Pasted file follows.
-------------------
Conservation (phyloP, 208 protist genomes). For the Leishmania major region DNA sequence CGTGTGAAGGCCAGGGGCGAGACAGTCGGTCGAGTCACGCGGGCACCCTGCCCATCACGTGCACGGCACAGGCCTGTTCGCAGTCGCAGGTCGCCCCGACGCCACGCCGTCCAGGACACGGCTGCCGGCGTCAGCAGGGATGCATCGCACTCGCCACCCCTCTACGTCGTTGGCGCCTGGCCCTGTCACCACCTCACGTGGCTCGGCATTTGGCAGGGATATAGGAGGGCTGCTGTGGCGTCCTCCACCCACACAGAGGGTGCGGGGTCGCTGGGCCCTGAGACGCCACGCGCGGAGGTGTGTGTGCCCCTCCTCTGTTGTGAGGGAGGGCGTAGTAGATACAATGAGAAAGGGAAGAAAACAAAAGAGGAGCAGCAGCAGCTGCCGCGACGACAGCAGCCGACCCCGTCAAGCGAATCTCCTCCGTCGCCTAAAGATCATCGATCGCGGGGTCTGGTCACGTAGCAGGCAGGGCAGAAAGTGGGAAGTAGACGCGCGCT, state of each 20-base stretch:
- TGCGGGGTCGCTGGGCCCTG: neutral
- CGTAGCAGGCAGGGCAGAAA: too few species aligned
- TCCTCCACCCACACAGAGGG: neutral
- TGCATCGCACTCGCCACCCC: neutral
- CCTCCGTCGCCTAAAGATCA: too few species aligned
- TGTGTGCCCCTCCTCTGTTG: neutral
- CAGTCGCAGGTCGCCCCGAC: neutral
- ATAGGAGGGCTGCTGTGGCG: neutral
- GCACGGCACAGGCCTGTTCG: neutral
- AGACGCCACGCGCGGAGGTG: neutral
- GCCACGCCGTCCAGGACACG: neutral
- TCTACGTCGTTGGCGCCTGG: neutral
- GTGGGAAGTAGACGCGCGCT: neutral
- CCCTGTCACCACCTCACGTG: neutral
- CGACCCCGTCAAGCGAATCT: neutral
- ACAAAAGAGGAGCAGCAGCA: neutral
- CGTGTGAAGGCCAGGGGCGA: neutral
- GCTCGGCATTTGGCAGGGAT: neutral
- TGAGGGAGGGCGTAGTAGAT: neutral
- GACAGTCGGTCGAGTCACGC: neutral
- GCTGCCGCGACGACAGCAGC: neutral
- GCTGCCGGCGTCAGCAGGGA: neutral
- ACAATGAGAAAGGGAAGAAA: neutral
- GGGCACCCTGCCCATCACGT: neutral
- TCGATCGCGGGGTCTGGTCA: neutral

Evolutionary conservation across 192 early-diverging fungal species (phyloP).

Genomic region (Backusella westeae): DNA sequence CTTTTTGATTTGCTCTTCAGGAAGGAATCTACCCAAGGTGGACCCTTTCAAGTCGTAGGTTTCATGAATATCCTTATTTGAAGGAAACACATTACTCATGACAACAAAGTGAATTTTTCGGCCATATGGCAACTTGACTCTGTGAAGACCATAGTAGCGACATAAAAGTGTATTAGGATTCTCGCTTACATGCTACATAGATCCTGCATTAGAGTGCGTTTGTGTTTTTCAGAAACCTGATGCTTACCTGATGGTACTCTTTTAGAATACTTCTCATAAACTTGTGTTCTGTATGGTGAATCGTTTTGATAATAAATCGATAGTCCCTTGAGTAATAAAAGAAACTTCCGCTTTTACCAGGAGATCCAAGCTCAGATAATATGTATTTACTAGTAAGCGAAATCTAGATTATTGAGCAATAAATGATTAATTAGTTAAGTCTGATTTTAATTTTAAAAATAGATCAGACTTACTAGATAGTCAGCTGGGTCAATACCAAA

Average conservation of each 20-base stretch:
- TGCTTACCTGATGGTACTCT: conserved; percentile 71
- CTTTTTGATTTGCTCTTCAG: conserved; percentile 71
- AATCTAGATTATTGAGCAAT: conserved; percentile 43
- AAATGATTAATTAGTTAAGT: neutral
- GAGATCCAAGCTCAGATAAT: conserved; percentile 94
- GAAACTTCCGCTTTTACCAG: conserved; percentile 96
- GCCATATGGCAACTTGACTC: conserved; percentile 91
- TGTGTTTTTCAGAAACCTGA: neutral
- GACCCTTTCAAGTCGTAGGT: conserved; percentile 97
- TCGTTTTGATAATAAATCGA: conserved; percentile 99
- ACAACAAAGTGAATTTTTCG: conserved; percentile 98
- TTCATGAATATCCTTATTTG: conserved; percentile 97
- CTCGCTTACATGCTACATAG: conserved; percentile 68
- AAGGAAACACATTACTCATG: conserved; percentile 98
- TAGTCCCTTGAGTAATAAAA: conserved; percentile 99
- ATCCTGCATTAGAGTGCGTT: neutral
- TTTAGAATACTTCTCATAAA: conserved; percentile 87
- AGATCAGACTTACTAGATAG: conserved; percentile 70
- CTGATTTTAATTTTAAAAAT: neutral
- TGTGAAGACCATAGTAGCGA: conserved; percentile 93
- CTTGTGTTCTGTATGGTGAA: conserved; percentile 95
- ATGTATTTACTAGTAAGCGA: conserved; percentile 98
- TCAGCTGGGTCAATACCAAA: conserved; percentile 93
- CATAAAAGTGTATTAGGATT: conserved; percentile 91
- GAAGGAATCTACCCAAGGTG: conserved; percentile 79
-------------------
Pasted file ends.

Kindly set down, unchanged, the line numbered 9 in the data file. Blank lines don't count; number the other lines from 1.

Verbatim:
- ATAGGAGGGCTGCTGTGGCG: neutral